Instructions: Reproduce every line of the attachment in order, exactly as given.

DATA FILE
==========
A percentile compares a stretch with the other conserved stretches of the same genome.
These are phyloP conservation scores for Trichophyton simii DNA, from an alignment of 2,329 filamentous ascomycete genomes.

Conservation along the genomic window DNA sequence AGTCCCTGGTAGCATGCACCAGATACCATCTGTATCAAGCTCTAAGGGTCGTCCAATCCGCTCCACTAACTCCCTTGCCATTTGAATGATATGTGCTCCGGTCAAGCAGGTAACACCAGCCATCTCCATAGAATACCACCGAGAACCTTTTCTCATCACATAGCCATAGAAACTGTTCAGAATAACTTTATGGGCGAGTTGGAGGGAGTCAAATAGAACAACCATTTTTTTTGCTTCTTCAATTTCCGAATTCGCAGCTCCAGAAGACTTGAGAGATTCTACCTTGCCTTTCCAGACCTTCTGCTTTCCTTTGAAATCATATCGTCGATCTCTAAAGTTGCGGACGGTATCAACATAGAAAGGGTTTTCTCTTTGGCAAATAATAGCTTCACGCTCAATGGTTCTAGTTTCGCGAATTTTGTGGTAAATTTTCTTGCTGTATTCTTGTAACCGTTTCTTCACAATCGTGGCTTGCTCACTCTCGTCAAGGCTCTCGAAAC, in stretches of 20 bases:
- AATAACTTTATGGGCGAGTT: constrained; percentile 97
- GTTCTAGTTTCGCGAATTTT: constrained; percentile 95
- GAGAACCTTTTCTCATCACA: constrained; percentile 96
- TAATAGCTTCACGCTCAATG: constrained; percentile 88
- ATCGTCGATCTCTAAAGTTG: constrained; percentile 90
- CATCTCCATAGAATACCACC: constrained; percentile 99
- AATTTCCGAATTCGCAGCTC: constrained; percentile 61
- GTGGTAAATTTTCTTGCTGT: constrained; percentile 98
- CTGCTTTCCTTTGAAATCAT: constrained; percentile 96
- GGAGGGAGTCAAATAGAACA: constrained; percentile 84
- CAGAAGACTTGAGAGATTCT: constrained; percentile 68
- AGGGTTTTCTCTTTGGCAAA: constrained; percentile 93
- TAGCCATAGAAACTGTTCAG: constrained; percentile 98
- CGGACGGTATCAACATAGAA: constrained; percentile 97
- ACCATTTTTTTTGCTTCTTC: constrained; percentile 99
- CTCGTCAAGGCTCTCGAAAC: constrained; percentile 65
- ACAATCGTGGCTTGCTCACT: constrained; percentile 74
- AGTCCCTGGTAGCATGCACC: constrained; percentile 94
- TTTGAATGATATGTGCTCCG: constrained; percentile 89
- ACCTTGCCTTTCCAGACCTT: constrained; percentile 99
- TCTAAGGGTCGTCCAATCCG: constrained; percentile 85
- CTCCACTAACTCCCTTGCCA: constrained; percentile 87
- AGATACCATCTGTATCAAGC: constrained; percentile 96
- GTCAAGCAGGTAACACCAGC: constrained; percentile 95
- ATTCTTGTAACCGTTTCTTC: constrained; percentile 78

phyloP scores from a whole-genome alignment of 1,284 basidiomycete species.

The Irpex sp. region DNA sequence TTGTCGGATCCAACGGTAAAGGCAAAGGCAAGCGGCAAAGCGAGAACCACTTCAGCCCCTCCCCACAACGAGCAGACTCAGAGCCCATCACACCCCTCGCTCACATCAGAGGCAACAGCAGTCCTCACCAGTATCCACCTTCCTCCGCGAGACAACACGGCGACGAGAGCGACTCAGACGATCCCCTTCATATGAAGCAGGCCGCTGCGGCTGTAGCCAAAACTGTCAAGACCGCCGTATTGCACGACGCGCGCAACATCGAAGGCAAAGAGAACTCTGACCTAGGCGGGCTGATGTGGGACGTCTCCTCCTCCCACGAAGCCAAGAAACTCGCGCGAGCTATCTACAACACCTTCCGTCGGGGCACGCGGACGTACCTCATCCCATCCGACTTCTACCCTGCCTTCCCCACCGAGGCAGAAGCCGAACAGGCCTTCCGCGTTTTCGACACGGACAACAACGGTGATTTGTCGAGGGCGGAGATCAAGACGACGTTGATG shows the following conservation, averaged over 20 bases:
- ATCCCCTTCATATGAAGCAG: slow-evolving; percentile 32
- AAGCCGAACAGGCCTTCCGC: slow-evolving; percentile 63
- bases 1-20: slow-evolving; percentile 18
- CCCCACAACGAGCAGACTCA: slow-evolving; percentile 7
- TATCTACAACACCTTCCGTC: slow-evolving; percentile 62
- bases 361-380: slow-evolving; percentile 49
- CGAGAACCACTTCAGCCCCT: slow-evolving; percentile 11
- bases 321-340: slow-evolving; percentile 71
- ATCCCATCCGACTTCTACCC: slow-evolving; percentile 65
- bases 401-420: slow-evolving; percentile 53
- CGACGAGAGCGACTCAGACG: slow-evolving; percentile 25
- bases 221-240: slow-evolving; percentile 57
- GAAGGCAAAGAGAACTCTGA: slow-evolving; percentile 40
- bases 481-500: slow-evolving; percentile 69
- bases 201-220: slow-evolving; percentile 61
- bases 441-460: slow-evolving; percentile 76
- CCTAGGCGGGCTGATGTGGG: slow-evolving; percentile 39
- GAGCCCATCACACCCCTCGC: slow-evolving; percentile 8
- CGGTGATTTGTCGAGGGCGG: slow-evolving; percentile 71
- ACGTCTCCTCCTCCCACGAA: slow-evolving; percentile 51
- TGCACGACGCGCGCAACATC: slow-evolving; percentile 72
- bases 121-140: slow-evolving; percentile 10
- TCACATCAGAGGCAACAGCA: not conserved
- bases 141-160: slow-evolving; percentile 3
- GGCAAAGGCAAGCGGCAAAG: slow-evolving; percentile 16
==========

A percentile compares a stretch with the other conserved stretches of the same genome.
These are phyloP conservation scores for Trichophyton simii DNA, from an alignment of 2,329 filamentous ascomycete genomes.

Conservation along the genomic window DNA sequence AGTCCCTGGTAGCATGCACCAGATACCATCTGTATCAAGCTCTAAGGGTCGTCCAATCCGCTCCACTAACTCCCTTGCCATTTGAATGATATGTGCTCCGGTCAAGCAGGTAACACCAGCCATCTCCATAGAATACCACCGAGAACCTTTTCTCATCACATAGCCATAGAAACTGTTCAGAATAACTTTATGGGCGAGTTGGAGGGAGTCAAATAGAACAACCATTTTTTTTGCTTCTTCAATTTCCGAATTCGCAGCTCCAGAAGACTTGAGAGATTCTACCTTGCCTTTCCAGACCTTCTGCTTTCCTTTGAAATCATATCGTCGATCTCTAAAGTTGCGGACGGTATCAACATAGAAAGGGTTTTCTCTTTGGCAAATAATAGCTTCACGCTCAATGGTTCTAGTTTCGCGAATTTTGTGGTAAATTTTCTTGCTGTATTCTTGTAACCGTTTCTTCACAATCGTGGCTTGCTCACTCTCGTCAAGGCTCTCGAAAC, in stretches of 20 bases:
- AATAACTTTATGGGCGAGTT: constrained; percentile 97
- GTTCTAGTTTCGCGAATTTT: constrained; percentile 95
- GAGAACCTTTTCTCATCACA: constrained; percentile 96
- TAATAGCTTCACGCTCAATG: constrained; percentile 88
- ATCGTCGATCTCTAAAGTTG: constrained; percentile 90
- CATCTCCATAGAATACCACC: constrained; percentile 99
- AATTTCCGAATTCGCAGCTC: constrained; percentile 61
- GTGGTAAATTTTCTTGCTGT: constrained; percentile 98
- CTGCTTTCCTTTGAAATCAT: constrained; percentile 96
- GGAGGGAGTCAAATAGAACA: constrained; percentile 84
- CAGAAGACTTGAGAGATTCT: constrained; percentile 68
- AGGGTTTTCTCTTTGGCAAA: constrained; percentile 93
- TAGCCATAGAAACTGTTCAG: constrained; percentile 98
- CGGACGGTATCAACATAGAA: constrained; percentile 97
- ACCATTTTTTTTGCTTCTTC: constrained; percentile 99
- CTCGTCAAGGCTCTCGAAAC: constrained; percentile 65
- ACAATCGTGGCTTGCTCACT: constrained; percentile 74
- AGTCCCTGGTAGCATGCACC: constrained; percentile 94
- TTTGAATGATATGTGCTCCG: constrained; percentile 89
- ACCTTGCCTTTCCAGACCTT: constrained; percentile 99
- TCTAAGGGTCGTCCAATCCG: constrained; percentile 85
- CTCCACTAACTCCCTTGCCA: constrained; percentile 87
- AGATACCATCTGTATCAAGC: constrained; percentile 96
- GTCAAGCAGGTAACACCAGC: constrained; percentile 95
- ATTCTTGTAACCGTTTCTTC: constrained; percentile 78

phyloP scores from a whole-genome alignment of 1,284 basidiomycete species.

The Irpex sp. region DNA sequence TTGTCGGATCCAACGGTAAAGGCAAAGGCAAGCGGCAAAGCGAGAACCACTTCAGCCCCTCCCCACAACGAGCAGACTCAGAGCCCATCACACCCCTCGCTCACATCAGAGGCAACAGCAGTCCTCACCAGTATCCACCTTCCTCCGCGAGACAACACGGCGACGAGAGCGACTCAGACGATCCCCTTCATATGAAGCAGGCCGCTGCGGCTGTAGCCAAAACTGTCAAGACCGCCGTATTGCACGACGCGCGCAACATCGAAGGCAAAGAGAACTCTGACCTAGGCGGGCTGATGTGGGACGTCTCCTCCTCCCACGAAGCCAAGAAACTCGCGCGAGCTATCTACAACACCTTCCGTCGGGGCACGCGGACGTACCTCATCCCATCCGACTTCTACCCTGCCTTCCCCACCGAGGCAGAAGCCGAACAGGCCTTCCGCGTTTTCGACACGGACAACAACGGTGATTTGTCGAGGGCGGAGATCAAGACGACGTTGATG shows the following conservation, averaged over 20 bases:
- ATCCCCTTCATATGAAGCAG: slow-evolving; percentile 32
- AAGCCGAACAGGCCTTCCGC: slow-evolving; percentile 63
- bases 1-20: slow-evolving; percentile 18
- CCCCACAACGAGCAGACTCA: slow-evolving; percentile 7
- TATCTACAACACCTTCCGTC: slow-evolving; percentile 62
- bases 361-380: slow-evolving; percentile 49
- CGAGAACCACTTCAGCCCCT: slow-evolving; percentile 11
- bases 321-340: slow-evolving; percentile 71
- ATCCCATCCGACTTCTACCC: slow-evolving; percentile 65
- bases 401-420: slow-evolving; percentile 53
- CGACGAGAGCGACTCAGACG: slow-evolving; percentile 25
- bases 221-240: slow-evolving; percentile 57
- GAAGGCAAAGAGAACTCTGA: slow-evolving; percentile 40
- bases 481-500: slow-evolving; percentile 69
- bases 201-220: slow-evolving; percentile 61
- bases 441-460: slow-evolving; percentile 76
- CCTAGGCGGGCTGATGTGGG: slow-evolving; percentile 39
- GAGCCCATCACACCCCTCGC: slow-evolving; percentile 8
- CGGTGATTTGTCGAGGGCGG: slow-evolving; percentile 71
- ACGTCTCCTCCTCCCACGAA: slow-evolving; percentile 51
- TGCACGACGCGCGCAACATC: slow-evolving; percentile 72
- bases 121-140: slow-evolving; percentile 10
- TCACATCAGAGGCAACAGCA: not conserved
- bases 141-160: slow-evolving; percentile 3
- GGCAAAGGCAAGCGGCAAAG: slow-evolving; percentile 16